(Reuters) - Wells Fargo & Co (WFC.N) on Tuesday increased its goals for returns on assets and shareholder payouts while executives pledged to carefully manage risk throughout the company’s sweeping operations.
The fourth-largest U.S. bank by assets is aiming for a return on assets of 1.3 to 1.6 percent, depending on the economic and regulatory environment, Chief Financial Officer Tim Sloan said at the beginning of an investor day for analysts in New York.
The San Francisco-based bank has emerged from the financial crisis as one of the strongest U.S. banks, but analysts are likely to pose questions about its securities portfolio and investment banking ambitions following JPMorgan Chase & Co’s (JPM.N) disclosure of at least $2 billion of trading losses in its Chief Investment Office.
The top range of Wells Fargo’s return on assets goal exceeds the 1.5 percent target the bank laid out in 2010 and compares with a 1.31 percent ratio in the first quarter of this year. Banks lately have been struggling to boost revenue at a time of weak loan demand and tight lending margins.
“We think we can grow from here even in this environment,” Sloan said.
Wells Fargo also said the bank’s return on equity goal of 12 to 15 percent could eventually translate into a shareholder payout of about 50 to 65 percent of net income, including common stock dividends and share repurchases.
The bank’s dividend payout was 30 percent of net income in the first quarter after the Federal Reserve this spring allowed the company to raise its quarterly dividend to 22 cents per share. The bank did not provide a current payout ratio including share repurchases but a slide presentation said the target represented an increase.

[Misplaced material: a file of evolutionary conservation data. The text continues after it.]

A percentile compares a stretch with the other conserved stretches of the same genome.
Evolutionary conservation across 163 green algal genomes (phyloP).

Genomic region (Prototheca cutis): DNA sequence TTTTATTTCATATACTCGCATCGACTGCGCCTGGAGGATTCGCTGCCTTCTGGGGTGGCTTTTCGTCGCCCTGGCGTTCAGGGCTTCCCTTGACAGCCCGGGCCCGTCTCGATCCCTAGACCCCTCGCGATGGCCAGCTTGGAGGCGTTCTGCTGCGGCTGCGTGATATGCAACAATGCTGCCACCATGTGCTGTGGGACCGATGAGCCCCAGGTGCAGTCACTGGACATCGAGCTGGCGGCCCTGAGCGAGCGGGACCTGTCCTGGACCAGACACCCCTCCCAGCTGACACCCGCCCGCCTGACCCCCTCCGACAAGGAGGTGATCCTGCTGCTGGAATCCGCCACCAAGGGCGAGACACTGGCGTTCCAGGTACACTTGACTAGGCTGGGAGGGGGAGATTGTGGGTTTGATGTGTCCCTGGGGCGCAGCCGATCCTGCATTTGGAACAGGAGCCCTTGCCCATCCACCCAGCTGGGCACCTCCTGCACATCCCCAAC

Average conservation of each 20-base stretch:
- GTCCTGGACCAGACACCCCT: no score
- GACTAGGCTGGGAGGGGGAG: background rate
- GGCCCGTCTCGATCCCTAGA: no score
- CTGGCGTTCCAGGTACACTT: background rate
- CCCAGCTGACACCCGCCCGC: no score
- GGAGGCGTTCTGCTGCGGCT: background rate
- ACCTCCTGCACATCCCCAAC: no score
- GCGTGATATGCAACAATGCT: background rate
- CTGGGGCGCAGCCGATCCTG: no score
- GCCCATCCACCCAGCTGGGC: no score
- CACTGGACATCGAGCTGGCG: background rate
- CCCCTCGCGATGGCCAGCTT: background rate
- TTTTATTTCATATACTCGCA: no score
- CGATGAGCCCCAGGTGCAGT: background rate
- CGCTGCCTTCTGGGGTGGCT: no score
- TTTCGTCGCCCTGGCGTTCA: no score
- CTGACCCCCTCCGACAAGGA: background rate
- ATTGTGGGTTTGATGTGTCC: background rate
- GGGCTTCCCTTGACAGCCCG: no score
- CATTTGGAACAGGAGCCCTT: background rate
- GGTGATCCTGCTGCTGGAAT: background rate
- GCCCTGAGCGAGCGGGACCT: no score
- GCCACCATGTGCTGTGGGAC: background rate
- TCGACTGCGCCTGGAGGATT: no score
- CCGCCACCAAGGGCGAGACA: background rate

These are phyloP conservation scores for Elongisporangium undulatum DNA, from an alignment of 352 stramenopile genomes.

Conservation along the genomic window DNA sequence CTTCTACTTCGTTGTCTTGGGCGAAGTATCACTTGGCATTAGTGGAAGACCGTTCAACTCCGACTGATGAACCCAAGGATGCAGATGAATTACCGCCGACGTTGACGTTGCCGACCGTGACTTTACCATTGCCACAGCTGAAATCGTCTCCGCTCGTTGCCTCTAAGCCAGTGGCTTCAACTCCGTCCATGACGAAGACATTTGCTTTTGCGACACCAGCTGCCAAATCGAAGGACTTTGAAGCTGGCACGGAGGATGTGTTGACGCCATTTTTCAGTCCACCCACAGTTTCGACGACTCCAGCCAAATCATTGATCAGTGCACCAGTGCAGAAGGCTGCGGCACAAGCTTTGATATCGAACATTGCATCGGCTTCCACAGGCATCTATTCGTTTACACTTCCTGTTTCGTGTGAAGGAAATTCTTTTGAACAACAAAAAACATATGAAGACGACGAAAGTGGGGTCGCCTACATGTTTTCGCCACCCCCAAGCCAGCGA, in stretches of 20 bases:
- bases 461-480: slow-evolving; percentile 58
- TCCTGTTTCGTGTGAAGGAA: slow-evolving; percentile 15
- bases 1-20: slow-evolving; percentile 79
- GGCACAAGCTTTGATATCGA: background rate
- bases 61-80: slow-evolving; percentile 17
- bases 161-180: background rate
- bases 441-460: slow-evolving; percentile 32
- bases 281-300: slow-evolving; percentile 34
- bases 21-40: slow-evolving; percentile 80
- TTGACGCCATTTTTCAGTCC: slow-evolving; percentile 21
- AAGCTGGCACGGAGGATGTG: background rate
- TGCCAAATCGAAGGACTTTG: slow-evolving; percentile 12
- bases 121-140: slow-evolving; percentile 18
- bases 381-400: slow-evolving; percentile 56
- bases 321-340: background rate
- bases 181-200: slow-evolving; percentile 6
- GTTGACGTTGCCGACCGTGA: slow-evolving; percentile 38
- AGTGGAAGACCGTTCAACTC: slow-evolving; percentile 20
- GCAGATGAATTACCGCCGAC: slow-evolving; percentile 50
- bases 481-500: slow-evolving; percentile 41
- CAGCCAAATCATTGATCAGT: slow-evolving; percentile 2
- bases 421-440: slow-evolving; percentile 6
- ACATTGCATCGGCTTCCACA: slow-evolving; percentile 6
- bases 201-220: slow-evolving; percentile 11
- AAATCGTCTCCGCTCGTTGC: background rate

In his opening remarks, Sloan said the bank’s credit default swaps portfolio grew too large three years ago, and the bank has now reduced it to about a quarter of its original size. JPMorgan’s trading strategy involved credit default swaps, a kind of derivative that was at the center of the 2008 financial crisis.
Sloan emphasized the bank’s commitment to monitor risks throughout the company. “You can’t take out-sized risk in the financial services industry, and we do our best not to do it,” he said.
In a contrast with JPMorgan, Wells “does not have a CIO function that employs large-scale macroeconomic credit-derivative hedges,” Wells spokeswoman Mary Eshet said on Tuesday. Bank of America (BAC.N) CEO Brian Moynihan on Monday said his bank also does not make broad hedging bets at the corporate level.
Teams led by Sloan and wholesale banking head Dave Hoyt manage Wells Fargo’s $230 billion securities portfolio.
Since the beginning of 2011, Wells has completed or agreed to seven deals to buy loan portfolios, business units or other companies. The bank is “well-positioned” for acquisition opportunities but will be disciplined in reviewing potential deals, according to Sloan’s slides.
Wells expanded to the East Coast with its 2008 acquisition of Wachovia. In its latest deal, the bank agreed to buy a prime brokerage firm, allowing it to offer clearing and other services to hedge funds for the first time.
In another presentation, community banking head Carrie Tolstedt said Wells plans to open more branches in key markets, a contrast to Bank of America, which is shedding branches. Wells has more than 6,200 U.S. branches, the most of any U.S. bank.
The bank is also rolling out new technology to speed up service and cut costs, Tolstedt said. Touchscreen pads in teller lines will allow customers to receive receipts via email and to transfer funds, she said.
Wells Fargo shares were up 2.1 percent at $32.07 on Tuesday afternoon. The shares are up about 14 percent this year, better than the 10 percent increase in the KBW bank index .BKX.
Reporting By Rick Rothacker in Charlotte, North Carolina; Editing by Gerald E. McCormick, John Wallace and Matthew Lewis